His own history is interesting.  He grew up in Egypt, the son of missionaries.  When Egypt went to war with Israel, their visa was revoked and the left Egypt with only suitcases never to return (he did return as an adult, but they lost nearly all their possessions).  They spent 2 weeks in a refugee camp on Cyprus.  He has lived in other countries, as a legal immigrant.

On the basis of his background, I’m very interested in how he develops the material.  He notes the release of Christians on the Border by M. Daniel Carroll just as he was finishing this book.  While not a response to Carroll’s book, he does mention a few points of departure in their approach.

In terms of the Christian community there are 2 main camps- the Sanctuary camp, and the Law and Order Camp.  These are the camps you see in my (altogether too brief) interview on a local news station.  The female pastor (?) of a PC (USA) supported the PC (USA) boycott and was offering their church as a sanctuary.  She reported anecdotal evidence of racial profiling- which is odd since at the time SB 1070 had yet to become law.  It was not being enforced.  She didn’t seem able to distinguish between a law and unjust enforcement of the law.

What is interesting is that groups like the Sojourners fear the Religious Right.  Apparently they aren’t afraid to use the Bible in politics, just not when Conservatives try to use it.

“Typically those who want to apply biblical law to the western culture do so selectively, accepting laws they personally feel comfortable with and rejecting those that create unease.”

Often both sides use the Scriptures improperly.  Hoffmeier address hermeneutical issues in the first chapter.  He lays out 4 primary approaches to understanding and applying the Scriptures to this (or any) political issue.

Looking for the literal correlations between past and present.  It is very common among Conservatives, but was also practiced by the “Sanctuary” proponents as well.  This view fails to understand the original historical and cultural context, and does not make adequate epochal adjustments.

Applying the biblical demand for justice to the current laws.  This was used by Martin Luther King Jr..  He rightly called for the laws to be applied fairly to blacks as well as whites.  It requires just laws in the first place.  That seems to be one of the missing pieces in this puzzle.

Examine the legal material to develop the theological or ethical principle there to shape or critique modern laws.  Walter Kaiser takes this approach.

Establish a biblical worldview as a way to evaluate contemporary social and legal issues.  This approach, used by Christopher Wright, takes the theological, social and economic context of Scripture into consideration to “preserve the objective” while changing for the context of any culture or time.  This is the approach that the author will use.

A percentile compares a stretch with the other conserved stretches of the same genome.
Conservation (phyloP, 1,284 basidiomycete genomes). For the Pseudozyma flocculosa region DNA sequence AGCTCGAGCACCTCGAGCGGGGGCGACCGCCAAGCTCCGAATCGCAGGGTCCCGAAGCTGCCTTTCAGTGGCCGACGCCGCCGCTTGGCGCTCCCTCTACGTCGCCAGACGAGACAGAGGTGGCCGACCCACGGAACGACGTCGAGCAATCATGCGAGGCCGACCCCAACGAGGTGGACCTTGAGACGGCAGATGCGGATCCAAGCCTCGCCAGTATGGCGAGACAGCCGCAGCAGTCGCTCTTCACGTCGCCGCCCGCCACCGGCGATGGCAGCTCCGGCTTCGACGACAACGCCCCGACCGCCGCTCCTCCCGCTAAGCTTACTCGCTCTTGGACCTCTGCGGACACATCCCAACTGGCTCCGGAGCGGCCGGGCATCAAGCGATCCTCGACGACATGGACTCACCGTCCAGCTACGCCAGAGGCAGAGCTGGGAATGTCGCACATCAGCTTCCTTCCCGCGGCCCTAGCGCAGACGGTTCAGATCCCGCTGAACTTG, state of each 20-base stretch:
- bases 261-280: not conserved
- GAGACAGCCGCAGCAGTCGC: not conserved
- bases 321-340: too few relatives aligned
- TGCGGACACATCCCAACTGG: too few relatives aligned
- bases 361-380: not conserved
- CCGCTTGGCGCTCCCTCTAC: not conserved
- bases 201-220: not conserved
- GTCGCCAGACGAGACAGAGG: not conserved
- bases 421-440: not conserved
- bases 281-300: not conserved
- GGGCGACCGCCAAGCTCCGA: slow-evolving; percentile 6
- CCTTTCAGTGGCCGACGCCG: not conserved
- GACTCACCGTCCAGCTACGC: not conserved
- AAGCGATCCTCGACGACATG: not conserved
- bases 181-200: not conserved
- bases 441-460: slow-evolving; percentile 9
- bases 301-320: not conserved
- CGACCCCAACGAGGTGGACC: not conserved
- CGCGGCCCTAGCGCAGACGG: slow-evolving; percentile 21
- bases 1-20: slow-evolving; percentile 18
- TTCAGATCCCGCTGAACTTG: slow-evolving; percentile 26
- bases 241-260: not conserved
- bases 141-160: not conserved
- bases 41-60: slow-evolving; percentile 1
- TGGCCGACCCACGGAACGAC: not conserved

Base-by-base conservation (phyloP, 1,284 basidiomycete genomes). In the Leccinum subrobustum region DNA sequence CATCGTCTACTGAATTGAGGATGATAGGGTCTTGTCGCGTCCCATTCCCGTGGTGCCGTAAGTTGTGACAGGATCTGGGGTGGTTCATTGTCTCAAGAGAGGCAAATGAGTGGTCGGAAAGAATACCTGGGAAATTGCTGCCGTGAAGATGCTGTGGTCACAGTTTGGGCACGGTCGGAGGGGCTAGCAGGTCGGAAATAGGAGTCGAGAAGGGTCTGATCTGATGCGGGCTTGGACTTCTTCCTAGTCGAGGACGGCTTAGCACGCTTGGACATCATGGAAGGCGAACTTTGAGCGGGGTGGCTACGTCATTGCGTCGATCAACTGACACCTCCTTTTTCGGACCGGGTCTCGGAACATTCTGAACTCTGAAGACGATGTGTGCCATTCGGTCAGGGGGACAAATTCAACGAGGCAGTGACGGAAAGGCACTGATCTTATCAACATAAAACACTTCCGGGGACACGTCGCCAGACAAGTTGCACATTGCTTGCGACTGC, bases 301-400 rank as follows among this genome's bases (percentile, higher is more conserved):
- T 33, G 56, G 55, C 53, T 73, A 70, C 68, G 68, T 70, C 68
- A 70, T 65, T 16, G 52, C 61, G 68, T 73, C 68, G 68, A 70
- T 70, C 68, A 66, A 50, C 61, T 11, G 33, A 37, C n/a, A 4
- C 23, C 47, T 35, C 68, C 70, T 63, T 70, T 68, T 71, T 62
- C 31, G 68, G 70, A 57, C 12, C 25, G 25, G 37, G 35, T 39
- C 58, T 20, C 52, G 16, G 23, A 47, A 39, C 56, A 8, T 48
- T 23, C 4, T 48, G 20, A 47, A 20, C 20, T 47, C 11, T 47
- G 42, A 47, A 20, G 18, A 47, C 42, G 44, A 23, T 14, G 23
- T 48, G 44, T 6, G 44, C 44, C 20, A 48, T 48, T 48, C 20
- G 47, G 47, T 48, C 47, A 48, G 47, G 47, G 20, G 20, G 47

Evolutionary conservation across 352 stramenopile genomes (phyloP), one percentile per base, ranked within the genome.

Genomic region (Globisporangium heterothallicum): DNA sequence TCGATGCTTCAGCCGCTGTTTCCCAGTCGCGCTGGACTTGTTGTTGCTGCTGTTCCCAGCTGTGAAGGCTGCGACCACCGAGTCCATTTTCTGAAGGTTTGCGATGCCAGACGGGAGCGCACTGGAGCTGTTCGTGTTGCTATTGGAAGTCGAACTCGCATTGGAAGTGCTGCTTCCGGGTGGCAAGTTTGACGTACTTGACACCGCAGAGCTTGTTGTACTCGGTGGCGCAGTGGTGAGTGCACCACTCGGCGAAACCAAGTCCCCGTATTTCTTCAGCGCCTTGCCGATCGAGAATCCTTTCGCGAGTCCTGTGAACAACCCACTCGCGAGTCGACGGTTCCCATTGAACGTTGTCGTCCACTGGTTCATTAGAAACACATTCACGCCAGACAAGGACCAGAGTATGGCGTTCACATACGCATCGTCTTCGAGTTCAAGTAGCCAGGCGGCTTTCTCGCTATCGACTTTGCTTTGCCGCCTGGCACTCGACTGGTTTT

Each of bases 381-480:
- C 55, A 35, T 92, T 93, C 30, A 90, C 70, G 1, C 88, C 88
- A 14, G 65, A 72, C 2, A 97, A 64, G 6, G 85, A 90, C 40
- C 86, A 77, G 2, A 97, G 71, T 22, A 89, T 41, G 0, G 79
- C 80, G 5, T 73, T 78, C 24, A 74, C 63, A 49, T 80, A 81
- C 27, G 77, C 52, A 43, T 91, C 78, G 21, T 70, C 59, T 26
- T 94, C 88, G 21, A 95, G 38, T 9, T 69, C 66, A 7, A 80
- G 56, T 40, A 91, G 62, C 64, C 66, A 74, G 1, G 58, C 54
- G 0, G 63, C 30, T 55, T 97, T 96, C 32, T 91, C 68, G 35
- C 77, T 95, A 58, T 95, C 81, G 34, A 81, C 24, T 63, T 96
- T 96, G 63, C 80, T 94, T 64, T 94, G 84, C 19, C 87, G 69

When discussing this issue with other Christians who differ, it is important to understand how they are using the Bible in making their arguments.  This is just as important as their views.

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I’ve reviewed some specific sections and issues from Andrew Farley’s The Naked Gospel.  He wrote the book in order to relieve people from the bondage of legalism which can come from misunderstanding the gospel.  That is a great thing.  But Farley seems to misunderstand the gospel in a different way.

He begins the book by inviting theological discussion.  Theological disputation is an important thing, but it must be done properly.  Where Farley, and his book,  ultimately fails is how he pursues theological disputation.

His book is filled with exegetical and hermeneutical errors.  Texts are often taken out of context.  His method of interpretation is profoundly flawed. He ignores texts that may have something to say about his points.  When talking about how we won’t stand before God at the Great White Throne, he tosses out Matthew 25 due the fact that it took place before the Cross.  Nor does he refer to Romans 14:9-12.

9 For this very reason, Christ died and returned to life so that he might be the Lord of both the dead and the living.  10 You, then, why do you judge your brother? Or why do you look down on your brother? For we will all stand before God’s judgment seat.  11 It is written: ”‘As surely as I live,’ says the Lord, ‘every knee will bow before me; every tongue will confess to God.’”  12 So then, each of us will give an account of himself to God.